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Van Jones: We Must Prepare for Battle

We went from We Are One to We Are Done, Jones tells a D.C. audience; it's time to stop waiting for cues from Washington.

In a darkened space bedecked with impressionistic portraits of the progressive movement's great heroes, Van Jones -- community organizer, environmental activist and erstwhile presidential adviser -- steps onto a tiny stage that has just been warmed up by two local teenage poets and graced by Amy Goodman, the voice of Pacifica Radio's "Democracy Now!" The audience is filled with Washington activists, including the comedian and civil rights leader Dick Gregory, CodePink founder Medea Benjamin and Rev. Lennox Yearwood Jr., president of the Hip-Hop Caucus.

The room is packed, and a line snakes along the sidewalk outside Busboys and Poets, a restaurant designed as a gathering place for progressives, even as the event begins.

In a passionate speech focused mainly on the costs and horrors of America's wars in Iraq and Afghanistan, Goodman sets the stage for Jones' talk by imploring activists to organize. While a portrait of Rosa Parks by Anna Rose Soevik glimmers behind her, Goodman debunks the mythology surrounding the woman whose refusal to give up her seat on a bus sparked the civil rights movement. "Yes, she was a tired seamstress," Goodman says, "but Rosa Parks was an organizer."

It's the evening after the big Rally to Restore Sanity hosted by Jon Stewart and Stephen Colbert, and an odd mixture of exhilaration and anxiety fills the room -- the thrill of having been part of a gathering of like-minded people who flooded the National Mall in a repudiation of the harsh rhetoric of the Tea Party and cable news media, and anxiety about the Republican tide about to come crashing into the nation's capital in the midterm elections.

Jones has taken the temperature; he knows the score. But he's not about to let anybody off the hook.

"Now, here's our problem," he says. "Most of the people who are in this room have given away, over the past two years, almost all of our power. The reason the country is in the shape that it's in is not just because bad people created a hate machine; it's that good people shut down the hope machine."

Hard as it is to argue with that, Jones makes no mention of the impact on hope machine operators by his own ascent to the White House and abrupt purge from its ranks, thanks to a smear campaign conducted against him by Fox News and Americans for Prosperity, the astroturf group that organizes Tea Party activists.

Perhaps no one in the progressive movement can ignite the passions of his listeners like Van Jones; that's one reason why AlterNet's Don Hazen welcomed his untimely exit from the White House because it returned Jones to the community, releasing him from the bonds of rhetorical restraint that come with a job inside the power structure.

Although this recently built Busboys and Poets in a formerly down-at-the-heels Washington neighborhood is a sprawling space for a city restaurant -- it features a fair-trade gift shop, a performance space, and a large bar-in-the-round --  the venue is minuscule compared to the big conference stages where I've seen Jones speak in the past. His manner here is in keeping with the atmosphere, which somehow manages to convey the intimacy of a jazz club, but one infused with the politics of its diverse clientele: hipsters and buppies, gay activists and hip-hop poets, anti-war crusaders and pillars of the progressive establishment.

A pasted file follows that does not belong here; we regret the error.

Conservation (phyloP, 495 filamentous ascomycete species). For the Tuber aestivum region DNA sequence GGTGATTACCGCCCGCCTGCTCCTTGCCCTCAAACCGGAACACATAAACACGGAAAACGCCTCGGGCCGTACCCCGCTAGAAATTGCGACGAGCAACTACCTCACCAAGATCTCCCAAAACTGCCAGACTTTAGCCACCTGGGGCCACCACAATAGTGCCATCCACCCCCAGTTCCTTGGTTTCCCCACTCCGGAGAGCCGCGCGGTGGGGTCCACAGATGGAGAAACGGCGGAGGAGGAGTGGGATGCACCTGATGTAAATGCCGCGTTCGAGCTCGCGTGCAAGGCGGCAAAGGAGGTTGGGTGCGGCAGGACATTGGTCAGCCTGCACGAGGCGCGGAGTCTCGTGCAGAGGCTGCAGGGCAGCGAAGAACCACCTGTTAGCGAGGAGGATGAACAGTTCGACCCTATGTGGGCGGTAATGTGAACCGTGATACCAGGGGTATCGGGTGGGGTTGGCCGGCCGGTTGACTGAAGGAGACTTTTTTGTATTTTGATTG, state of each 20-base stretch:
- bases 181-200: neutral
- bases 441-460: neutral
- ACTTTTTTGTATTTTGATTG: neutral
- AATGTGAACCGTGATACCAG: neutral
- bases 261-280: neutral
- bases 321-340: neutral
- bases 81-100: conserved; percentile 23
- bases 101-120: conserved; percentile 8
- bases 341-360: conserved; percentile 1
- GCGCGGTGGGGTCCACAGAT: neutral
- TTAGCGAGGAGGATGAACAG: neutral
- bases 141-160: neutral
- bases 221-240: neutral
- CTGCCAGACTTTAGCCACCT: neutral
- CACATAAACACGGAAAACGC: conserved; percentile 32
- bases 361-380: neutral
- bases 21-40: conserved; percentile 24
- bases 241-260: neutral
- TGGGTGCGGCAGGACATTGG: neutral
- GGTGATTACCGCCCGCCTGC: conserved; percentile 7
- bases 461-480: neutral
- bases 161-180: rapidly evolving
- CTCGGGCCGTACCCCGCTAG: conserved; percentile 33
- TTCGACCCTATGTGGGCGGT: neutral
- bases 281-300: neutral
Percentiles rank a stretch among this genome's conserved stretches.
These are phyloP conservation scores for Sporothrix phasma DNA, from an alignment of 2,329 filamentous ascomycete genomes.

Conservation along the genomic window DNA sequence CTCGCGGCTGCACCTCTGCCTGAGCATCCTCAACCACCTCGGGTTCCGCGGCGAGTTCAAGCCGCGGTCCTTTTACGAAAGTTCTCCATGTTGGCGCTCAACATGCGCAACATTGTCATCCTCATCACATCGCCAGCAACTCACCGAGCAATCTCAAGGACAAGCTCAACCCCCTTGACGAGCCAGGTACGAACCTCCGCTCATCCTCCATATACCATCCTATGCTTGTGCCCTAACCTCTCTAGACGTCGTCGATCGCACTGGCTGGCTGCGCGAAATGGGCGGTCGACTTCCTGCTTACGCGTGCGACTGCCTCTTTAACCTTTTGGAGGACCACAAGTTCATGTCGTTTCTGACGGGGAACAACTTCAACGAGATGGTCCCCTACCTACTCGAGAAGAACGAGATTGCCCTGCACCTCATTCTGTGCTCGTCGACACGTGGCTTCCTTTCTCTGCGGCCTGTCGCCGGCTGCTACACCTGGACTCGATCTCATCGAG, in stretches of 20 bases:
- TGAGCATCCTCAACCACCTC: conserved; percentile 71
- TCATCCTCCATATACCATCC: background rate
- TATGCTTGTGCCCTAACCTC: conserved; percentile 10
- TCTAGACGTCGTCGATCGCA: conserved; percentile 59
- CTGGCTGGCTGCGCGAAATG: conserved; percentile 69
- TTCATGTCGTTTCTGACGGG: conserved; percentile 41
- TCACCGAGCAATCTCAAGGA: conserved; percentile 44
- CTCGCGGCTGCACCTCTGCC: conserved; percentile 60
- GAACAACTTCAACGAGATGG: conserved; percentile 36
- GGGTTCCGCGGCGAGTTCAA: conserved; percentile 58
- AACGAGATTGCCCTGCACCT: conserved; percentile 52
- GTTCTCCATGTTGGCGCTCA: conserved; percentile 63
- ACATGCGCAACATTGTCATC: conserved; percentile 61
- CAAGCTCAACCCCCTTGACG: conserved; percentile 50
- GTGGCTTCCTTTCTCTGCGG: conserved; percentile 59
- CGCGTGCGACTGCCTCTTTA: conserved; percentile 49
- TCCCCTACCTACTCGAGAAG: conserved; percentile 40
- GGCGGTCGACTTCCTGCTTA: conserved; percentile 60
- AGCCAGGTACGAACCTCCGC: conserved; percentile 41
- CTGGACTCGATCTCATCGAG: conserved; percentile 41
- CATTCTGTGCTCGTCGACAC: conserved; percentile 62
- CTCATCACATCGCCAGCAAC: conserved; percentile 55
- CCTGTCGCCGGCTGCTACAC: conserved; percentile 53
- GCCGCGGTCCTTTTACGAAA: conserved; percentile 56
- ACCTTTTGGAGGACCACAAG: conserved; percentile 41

Forgetting Our History

Jones' remarks veer from admonishment (with a subtle note of self-recrimination), to pep talk, to prescription. Partway through the talk, his aim becomes clear; he has come not just to commiserate with the Washington contingent, but to organize its members to do battle as power changes hands in the halls of Congress. After pointing the finger at his own allies in the room, he tells them they have forgotten their own history, then buoys them up by recounting that history.

"The politics of hope and change in this country did not start in Iowa in 2008," Jones tells the faithful. "The politics of hope and change started in 2003, when we didn't have a superhero; we didn't have a messiah, we didn't have a lot of organization, we didn't have a bunch of money. What we had was one-party rule here in D.C., and an unjust, unlawful war about to start -- and each other. And with no superhero, and no messiah, you and me and people that we know took to the streets. And in six weeks, we organized more people against that war in Iraq than were organized against the Viet Nam war in six years. We did that. You did that."

He goes on to recount how the progressive movement almost stopped George W. Bush's re-election in 2004, coming within 100,000 votes in Ohio of defeating the Republican president's bid for a second term, and how progressive organizing helped win Nancy Pelosi the speaker's gavel in the House of Representatives. The Obama victory, he explains, didn't begin with Barack Obama inspiring progressives; it began with progressives inspiring Obama.

"So, if there's an inspiration deficit, or an inspiration gap in America, don't look to him," Jones says, "let's look back to ourselves."